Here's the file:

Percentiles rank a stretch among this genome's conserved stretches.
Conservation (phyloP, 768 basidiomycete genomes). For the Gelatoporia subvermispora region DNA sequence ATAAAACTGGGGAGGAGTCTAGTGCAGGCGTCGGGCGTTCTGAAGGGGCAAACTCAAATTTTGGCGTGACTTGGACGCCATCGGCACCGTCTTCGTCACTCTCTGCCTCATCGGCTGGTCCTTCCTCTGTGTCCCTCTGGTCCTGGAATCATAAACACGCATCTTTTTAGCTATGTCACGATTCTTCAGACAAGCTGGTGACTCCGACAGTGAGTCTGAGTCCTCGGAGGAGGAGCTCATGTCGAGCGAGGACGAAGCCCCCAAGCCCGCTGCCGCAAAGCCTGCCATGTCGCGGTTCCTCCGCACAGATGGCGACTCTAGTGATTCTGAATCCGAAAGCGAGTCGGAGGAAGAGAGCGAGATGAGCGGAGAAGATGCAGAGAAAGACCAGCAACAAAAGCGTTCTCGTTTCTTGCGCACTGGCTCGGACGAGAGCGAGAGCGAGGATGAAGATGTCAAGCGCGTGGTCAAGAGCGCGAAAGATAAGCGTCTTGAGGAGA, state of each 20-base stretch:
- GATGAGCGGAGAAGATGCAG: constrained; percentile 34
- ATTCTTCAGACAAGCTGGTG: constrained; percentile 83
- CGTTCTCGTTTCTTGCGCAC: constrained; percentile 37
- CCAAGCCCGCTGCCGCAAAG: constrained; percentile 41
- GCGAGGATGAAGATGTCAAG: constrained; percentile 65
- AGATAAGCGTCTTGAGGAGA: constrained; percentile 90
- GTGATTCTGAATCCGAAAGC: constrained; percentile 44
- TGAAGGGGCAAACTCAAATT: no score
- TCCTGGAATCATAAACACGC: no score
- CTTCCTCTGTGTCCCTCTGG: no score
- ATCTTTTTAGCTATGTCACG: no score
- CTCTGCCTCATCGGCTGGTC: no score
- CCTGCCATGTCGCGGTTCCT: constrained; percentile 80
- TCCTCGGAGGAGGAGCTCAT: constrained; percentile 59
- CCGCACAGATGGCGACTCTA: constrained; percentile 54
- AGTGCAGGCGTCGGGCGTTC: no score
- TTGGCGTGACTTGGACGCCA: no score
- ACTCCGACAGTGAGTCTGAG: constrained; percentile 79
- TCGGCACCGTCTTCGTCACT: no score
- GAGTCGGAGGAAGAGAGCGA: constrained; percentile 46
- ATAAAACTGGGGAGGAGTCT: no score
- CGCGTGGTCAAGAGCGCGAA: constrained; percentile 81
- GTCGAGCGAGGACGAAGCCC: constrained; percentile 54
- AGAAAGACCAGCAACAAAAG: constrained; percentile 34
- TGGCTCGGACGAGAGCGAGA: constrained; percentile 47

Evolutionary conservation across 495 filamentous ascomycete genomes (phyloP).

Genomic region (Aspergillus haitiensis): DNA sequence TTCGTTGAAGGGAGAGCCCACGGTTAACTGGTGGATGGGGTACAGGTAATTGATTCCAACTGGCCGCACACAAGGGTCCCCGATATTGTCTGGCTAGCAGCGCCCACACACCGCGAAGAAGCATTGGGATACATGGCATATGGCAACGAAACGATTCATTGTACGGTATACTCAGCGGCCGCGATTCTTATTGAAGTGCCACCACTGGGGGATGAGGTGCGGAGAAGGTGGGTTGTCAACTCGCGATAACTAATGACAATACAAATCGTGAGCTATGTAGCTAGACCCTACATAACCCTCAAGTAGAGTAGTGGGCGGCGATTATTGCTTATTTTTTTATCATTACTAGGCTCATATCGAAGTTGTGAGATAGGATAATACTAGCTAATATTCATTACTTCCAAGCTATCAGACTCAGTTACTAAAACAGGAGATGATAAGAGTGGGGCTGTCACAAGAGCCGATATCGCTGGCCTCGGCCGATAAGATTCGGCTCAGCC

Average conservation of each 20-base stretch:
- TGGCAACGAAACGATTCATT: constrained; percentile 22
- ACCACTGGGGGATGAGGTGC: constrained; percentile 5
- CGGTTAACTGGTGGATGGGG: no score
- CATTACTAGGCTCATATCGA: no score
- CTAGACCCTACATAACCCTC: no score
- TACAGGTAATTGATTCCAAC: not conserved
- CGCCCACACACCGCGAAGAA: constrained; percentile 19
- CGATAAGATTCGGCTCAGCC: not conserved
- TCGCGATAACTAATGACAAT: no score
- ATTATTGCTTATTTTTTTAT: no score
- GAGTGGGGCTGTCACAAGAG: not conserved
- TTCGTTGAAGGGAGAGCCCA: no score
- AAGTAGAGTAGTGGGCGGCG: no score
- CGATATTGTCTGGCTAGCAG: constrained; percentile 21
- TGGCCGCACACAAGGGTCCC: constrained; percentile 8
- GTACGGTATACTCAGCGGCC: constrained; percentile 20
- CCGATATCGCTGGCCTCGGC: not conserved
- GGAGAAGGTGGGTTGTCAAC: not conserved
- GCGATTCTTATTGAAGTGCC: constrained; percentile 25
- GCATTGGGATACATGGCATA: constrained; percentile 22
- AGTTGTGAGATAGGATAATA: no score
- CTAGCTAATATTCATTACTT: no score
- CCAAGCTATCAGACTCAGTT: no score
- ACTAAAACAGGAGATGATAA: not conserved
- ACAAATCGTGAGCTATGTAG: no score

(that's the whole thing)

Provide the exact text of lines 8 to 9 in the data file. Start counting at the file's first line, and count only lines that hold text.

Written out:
- AGATAAGCGTCTTGAGGAGA: constrained; percentile 90
- GTGATTCTGAATCCGAAAGC: constrained; percentile 44